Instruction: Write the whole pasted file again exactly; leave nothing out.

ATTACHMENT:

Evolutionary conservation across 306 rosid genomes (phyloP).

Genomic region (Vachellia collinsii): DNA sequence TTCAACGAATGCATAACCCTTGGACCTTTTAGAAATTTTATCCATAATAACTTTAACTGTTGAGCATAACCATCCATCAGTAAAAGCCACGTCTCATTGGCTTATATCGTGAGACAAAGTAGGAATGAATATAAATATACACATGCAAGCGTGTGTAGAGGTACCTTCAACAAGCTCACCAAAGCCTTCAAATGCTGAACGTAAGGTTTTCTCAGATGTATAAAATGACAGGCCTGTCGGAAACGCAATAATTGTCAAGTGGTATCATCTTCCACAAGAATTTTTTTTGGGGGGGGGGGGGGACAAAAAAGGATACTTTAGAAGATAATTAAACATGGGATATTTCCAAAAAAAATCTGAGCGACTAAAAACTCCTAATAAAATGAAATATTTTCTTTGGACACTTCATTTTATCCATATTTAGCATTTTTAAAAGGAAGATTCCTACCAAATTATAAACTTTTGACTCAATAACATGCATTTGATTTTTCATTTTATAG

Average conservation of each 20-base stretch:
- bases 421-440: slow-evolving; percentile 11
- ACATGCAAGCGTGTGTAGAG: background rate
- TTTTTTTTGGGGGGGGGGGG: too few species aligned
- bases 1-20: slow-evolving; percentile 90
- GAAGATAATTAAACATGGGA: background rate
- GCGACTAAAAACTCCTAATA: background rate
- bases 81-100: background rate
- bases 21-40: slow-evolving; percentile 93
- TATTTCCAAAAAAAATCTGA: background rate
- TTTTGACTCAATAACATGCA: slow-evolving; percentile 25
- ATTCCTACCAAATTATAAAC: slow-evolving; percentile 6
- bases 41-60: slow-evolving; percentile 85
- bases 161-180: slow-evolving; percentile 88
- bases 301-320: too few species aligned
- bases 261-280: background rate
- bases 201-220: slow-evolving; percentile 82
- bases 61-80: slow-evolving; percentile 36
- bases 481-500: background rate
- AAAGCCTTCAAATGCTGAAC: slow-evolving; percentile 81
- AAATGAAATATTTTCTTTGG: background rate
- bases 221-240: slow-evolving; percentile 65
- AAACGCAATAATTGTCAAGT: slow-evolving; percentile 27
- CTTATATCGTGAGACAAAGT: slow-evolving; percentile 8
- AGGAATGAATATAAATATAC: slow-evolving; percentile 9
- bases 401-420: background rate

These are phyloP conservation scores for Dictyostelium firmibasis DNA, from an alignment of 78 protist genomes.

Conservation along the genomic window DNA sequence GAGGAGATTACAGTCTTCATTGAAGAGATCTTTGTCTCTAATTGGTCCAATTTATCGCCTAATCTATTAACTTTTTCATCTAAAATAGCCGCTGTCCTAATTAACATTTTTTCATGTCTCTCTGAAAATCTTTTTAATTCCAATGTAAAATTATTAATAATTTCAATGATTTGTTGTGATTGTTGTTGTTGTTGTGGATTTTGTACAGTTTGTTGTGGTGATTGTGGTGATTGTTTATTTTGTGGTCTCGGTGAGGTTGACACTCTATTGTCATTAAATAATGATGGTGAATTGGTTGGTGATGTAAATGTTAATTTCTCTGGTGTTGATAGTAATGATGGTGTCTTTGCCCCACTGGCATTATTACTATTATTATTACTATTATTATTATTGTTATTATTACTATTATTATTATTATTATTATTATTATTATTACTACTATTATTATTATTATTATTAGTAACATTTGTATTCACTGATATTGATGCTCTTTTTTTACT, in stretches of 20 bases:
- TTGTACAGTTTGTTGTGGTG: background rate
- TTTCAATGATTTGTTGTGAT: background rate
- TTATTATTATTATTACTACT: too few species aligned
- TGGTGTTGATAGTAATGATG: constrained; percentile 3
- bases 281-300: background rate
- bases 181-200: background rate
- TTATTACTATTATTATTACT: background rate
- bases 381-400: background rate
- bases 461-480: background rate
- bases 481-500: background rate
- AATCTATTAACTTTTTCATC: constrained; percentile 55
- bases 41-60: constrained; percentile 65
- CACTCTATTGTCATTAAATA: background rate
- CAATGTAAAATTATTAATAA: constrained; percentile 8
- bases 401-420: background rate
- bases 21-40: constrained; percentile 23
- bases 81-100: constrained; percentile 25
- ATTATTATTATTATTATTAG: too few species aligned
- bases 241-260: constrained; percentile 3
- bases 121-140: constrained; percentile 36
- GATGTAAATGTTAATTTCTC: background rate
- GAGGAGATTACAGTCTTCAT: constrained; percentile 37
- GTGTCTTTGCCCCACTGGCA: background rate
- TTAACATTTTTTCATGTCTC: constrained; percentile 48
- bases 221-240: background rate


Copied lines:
Evolutionary conservation across 306 rosid genomes (phyloP).

Genomic region (Vachellia collinsii): DNA sequence TTCAACGAATGCATAACCCTTGGACCTTTTAGAAATTTTATCCATAATAACTTTAACTGTTGAGCATAACCATCCATCAGTAAAAGCCACGTCTCATTGGCTTATATCGTGAGACAAAGTAGGAATGAATATAAATATACACATGCAAGCGTGTGTAGAGGTACCTTCAACAAGCTCACCAAAGCCTTCAAATGCTGAACGTAAGGTTTTCTCAGATGTATAAAATGACAGGCCTGTCGGAAACGCAATAATTGTCAAGTGGTATCATCTTCCACAAGAATTTTTTTTGGGGGGGGGGGGGGACAAAAAAGGATACTTTAGAAGATAATTAAACATGGGATATTTCCAAAAAAAATCTGAGCGACTAAAAACTCCTAATAAAATGAAATATTTTCTTTGGACACTTCATTTTATCCATATTTAGCATTTTTAAAAGGAAGATTCCTACCAAATTATAAACTTTTGACTCAATAACATGCATTTGATTTTTCATTTTATAG

Average conservation of each 20-base stretch:
- bases 421-440: slow-evolving; percentile 11
- ACATGCAAGCGTGTGTAGAG: background rate
- TTTTTTTTGGGGGGGGGGGG: too few species aligned
- bases 1-20: slow-evolving; percentile 90
- GAAGATAATTAAACATGGGA: background rate
- GCGACTAAAAACTCCTAATA: background rate
- bases 81-100: background rate
- bases 21-40: slow-evolving; percentile 93
- TATTTCCAAAAAAAATCTGA: background rate
- TTTTGACTCAATAACATGCA: slow-evolving; percentile 25
- ATTCCTACCAAATTATAAAC: slow-evolving; percentile 6
- bases 41-60: slow-evolving; percentile 85
- bases 161-180: slow-evolving; percentile 88
- bases 301-320: too few species aligned
- bases 261-280: background rate
- bases 201-220: slow-evolving; percentile 82
- bases 61-80: slow-evolving; percentile 36
- bases 481-500: background rate
- AAAGCCTTCAAATGCTGAAC: slow-evolving; percentile 81
- AAATGAAATATTTTCTTTGG: background rate
- bases 221-240: slow-evolving; percentile 65
- AAACGCAATAATTGTCAAGT: slow-evolving; percentile 27
- CTTATATCGTGAGACAAAGT: slow-evolving; percentile 8
- AGGAATGAATATAAATATAC: slow-evolving; percentile 9
- bases 401-420: background rate

These are phyloP conservation scores for Dictyostelium firmibasis DNA, from an alignment of 78 protist genomes.

Conservation along the genomic window DNA sequence GAGGAGATTACAGTCTTCATTGAAGAGATCTTTGTCTCTAATTGGTCCAATTTATCGCCTAATCTATTAACTTTTTCATCTAAAATAGCCGCTGTCCTAATTAACATTTTTTCATGTCTCTCTGAAAATCTTTTTAATTCCAATGTAAAATTATTAATAATTTCAATGATTTGTTGTGATTGTTGTTGTTGTTGTGGATTTTGTACAGTTTGTTGTGGTGATTGTGGTGATTGTTTATTTTGTGGTCTCGGTGAGGTTGACACTCTATTGTCATTAAATAATGATGGTGAATTGGTTGGTGATGTAAATGTTAATTTCTCTGGTGTTGATAGTAATGATGGTGTCTTTGCCCCACTGGCATTATTACTATTATTATTACTATTATTATTATTGTTATTATTACTATTATTATTATTATTATTATTATTATTATTACTACTATTATTATTATTATTATTAGTAACATTTGTATTCACTGATATTGATGCTCTTTTTTTACT, in stretches of 20 bases:
- TTGTACAGTTTGTTGTGGTG: background rate
- TTTCAATGATTTGTTGTGAT: background rate
- TTATTATTATTATTACTACT: too few species aligned
- TGGTGTTGATAGTAATGATG: constrained; percentile 3
- bases 281-300: background rate
- bases 181-200: background rate
- TTATTACTATTATTATTACT: background rate
- bases 381-400: background rate
- bases 461-480: background rate
- bases 481-500: background rate
- AATCTATTAACTTTTTCATC: constrained; percentile 55
- bases 41-60: constrained; percentile 65
- CACTCTATTGTCATTAAATA: background rate
- CAATGTAAAATTATTAATAA: constrained; percentile 8
- bases 401-420: background rate
- bases 21-40: constrained; percentile 23
- bases 81-100: constrained; percentile 25
- ATTATTATTATTATTATTAG: too few species aligned
- bases 241-260: constrained; percentile 3
- bases 121-140: constrained; percentile 36
- GATGTAAATGTTAATTTCTC: background rate
- GAGGAGATTACAGTCTTCAT: constrained; percentile 37
- GTGTCTTTGCCCCACTGGCA: background rate
- TTAACATTTTTTCATGTCTC: constrained; percentile 48
- bases 221-240: background rate